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Turkish Coronavirus Trojan Amnesty

Those who have had the luck to access literature in Greek myths and legends must remember the ancient City of Troy war story component recorded in chronicles as the Trojan Horse. In its spirit, today’s digital generation behind computers bewares alerts of the highly dangerous Trojan virus.

The time gap notwithstanding, both experiences share a common denominator—irrespective of factors and multiples. That is, a people’s sugar-coated fatal poison – an ill-intentioned motive behind what (falsely) tastes or sounds good.

To borrow from analog photography, those in politics symbolically develop, fix, dry and index the Trojan Horse film in darkroom cabinets, ready for printing any time for  display or exhibition.

This befits the story of today’s Turkey within the circumstances of the novel Coronavirus which has disrupted life in every aspect from global to grassroots levels, denying families even the slimmest chance of holding befitting funerals for their loved ones.

Come the contagious Coronavirus marauding experience being felt under the World Health Organization (WHO) COVID-19 pandemic tag name, the Turkish government appreciated the global good of responding to containing its spread. But, behind the world health overseer guidelines of test, trace, isolate and treat, Turkey has crafted a package which has turned out to be Trojan for its people and the world.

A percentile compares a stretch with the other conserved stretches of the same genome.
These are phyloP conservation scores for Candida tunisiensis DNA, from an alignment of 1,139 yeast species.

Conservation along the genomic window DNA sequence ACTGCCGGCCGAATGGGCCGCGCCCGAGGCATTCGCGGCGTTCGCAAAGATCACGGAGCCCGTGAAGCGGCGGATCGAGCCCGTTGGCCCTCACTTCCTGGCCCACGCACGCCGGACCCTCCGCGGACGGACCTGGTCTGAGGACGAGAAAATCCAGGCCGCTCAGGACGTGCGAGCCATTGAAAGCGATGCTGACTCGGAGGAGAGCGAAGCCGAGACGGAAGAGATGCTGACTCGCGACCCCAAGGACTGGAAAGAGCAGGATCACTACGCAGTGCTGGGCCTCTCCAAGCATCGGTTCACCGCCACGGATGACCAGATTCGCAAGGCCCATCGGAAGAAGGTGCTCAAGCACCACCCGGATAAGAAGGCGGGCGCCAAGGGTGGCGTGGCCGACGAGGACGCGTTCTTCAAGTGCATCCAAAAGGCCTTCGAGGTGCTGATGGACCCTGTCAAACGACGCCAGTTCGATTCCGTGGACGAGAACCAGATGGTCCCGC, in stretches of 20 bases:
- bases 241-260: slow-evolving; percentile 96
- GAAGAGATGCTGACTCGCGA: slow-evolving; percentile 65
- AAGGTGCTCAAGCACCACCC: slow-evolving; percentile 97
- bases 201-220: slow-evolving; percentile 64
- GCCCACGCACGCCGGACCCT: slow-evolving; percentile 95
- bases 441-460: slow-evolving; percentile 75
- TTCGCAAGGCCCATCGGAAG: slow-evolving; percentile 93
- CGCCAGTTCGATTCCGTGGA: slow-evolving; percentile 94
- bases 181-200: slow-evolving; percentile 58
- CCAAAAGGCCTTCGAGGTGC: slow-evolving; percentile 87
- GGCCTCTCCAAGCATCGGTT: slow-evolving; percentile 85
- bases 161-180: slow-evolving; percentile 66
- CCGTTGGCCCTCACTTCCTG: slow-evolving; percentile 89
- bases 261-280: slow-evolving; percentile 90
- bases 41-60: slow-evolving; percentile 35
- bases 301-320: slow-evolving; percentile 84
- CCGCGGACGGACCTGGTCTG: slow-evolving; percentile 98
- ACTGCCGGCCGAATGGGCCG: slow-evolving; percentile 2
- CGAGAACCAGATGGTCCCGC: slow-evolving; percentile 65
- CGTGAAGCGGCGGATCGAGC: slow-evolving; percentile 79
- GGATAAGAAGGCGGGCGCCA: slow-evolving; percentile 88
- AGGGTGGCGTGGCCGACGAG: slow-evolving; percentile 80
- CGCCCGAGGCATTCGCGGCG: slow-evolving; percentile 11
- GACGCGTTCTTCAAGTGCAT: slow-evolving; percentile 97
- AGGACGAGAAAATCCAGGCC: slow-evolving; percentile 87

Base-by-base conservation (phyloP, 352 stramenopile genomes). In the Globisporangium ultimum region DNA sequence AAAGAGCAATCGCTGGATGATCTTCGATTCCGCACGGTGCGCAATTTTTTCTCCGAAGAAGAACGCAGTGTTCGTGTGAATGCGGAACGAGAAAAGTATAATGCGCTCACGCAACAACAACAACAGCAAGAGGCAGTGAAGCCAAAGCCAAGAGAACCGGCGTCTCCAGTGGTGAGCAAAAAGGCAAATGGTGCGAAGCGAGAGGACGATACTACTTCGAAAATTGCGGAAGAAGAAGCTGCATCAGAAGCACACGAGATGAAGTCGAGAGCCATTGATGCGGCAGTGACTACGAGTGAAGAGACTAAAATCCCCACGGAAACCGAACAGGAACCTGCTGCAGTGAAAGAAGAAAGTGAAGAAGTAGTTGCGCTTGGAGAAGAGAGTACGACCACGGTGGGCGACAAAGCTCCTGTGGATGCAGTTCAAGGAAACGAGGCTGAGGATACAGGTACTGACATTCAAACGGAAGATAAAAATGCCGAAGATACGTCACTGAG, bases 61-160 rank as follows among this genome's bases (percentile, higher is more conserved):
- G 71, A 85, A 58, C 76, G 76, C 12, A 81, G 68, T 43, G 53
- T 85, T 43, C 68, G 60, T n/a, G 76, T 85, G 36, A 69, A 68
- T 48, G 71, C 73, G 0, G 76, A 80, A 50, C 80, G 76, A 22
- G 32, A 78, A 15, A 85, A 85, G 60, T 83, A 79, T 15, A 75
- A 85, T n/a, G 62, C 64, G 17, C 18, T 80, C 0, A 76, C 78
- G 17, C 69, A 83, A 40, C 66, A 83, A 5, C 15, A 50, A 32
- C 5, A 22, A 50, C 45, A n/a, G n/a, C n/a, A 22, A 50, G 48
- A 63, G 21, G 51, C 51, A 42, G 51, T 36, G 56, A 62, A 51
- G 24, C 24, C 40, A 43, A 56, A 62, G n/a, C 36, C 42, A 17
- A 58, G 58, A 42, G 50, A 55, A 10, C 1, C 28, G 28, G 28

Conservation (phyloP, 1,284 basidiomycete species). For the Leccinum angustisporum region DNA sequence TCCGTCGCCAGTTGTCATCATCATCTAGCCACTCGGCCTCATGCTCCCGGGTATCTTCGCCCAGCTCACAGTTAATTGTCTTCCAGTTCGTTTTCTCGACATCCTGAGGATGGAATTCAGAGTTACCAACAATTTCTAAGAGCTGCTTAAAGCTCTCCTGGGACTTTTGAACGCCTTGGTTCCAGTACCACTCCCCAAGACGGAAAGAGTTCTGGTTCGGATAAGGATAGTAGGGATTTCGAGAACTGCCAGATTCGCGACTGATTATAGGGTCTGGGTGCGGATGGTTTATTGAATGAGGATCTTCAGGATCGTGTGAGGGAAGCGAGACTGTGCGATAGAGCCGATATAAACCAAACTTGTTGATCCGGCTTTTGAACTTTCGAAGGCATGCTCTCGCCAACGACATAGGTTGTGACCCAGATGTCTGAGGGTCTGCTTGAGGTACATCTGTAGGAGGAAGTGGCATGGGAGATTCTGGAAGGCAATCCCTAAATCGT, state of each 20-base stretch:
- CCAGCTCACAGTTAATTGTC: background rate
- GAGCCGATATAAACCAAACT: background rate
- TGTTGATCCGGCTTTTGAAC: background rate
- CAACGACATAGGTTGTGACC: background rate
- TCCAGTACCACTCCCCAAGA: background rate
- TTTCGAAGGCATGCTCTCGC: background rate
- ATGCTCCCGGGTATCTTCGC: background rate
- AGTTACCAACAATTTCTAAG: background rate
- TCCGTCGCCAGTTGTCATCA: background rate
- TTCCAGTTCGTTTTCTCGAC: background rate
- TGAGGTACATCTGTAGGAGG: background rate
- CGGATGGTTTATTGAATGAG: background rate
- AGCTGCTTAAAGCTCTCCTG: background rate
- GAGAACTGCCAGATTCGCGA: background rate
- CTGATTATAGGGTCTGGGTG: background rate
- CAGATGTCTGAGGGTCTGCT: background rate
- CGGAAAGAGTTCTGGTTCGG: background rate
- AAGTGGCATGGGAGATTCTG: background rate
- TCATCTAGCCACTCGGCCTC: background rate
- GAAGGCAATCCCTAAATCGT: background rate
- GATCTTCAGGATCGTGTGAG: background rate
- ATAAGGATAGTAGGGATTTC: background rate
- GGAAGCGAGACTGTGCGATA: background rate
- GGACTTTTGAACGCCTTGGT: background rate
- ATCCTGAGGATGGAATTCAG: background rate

Prompted by the Coronavirus risk to staff and inmates and the commensurate need for stemming its spread in prisons, Turkey took the move of pushing forward a bill reducing prisoners by about one-third. But, fact-based results from contacts with prisoners and their families have revealed the opposite. They expose ill-gotten government Trojan intentions by opening prison gates to convicted inmates and holding back suspects. What an amnesty!?

A report released by the Istanbul branch of the Lawyers for Freedom Association (ÖHD) and the Association of Solidarity Prisoners’ Families (TUHAY-DER) on prisons, which work closely with prisoners and their families in Turkey, point to an alarming spread of COVID-19 infections among inmates.

“This is not fair. This is not equal. This is not just… Of course, like many other countries we have to focus on this overcrowding in prisons. We have to ease this situation, but should do it with fairness and equality,” a parliamentarian for the main opposition Republican People’s Party (CHP), Utku Çakırözer, was quoted as saying.

Utku Cakirozer

Former editor-in-chief, he punched three key incriminating injustice holes in the new law. On the ground, thieves and child pornographers have been released, leaving behind people who are held in pre-trial detention. So to say, convicted criminals walk Turkey’s streets free, as those who could end up being found innocent remain behind bars!

This so-called amnesty excludes political prisoners – the likes of journalist Ahmet Altan, activist Osman Kavala, and former co-leader of the pro-Kurdish Peoples’ Democratic Party (HDP), Selahattin Demirtaş.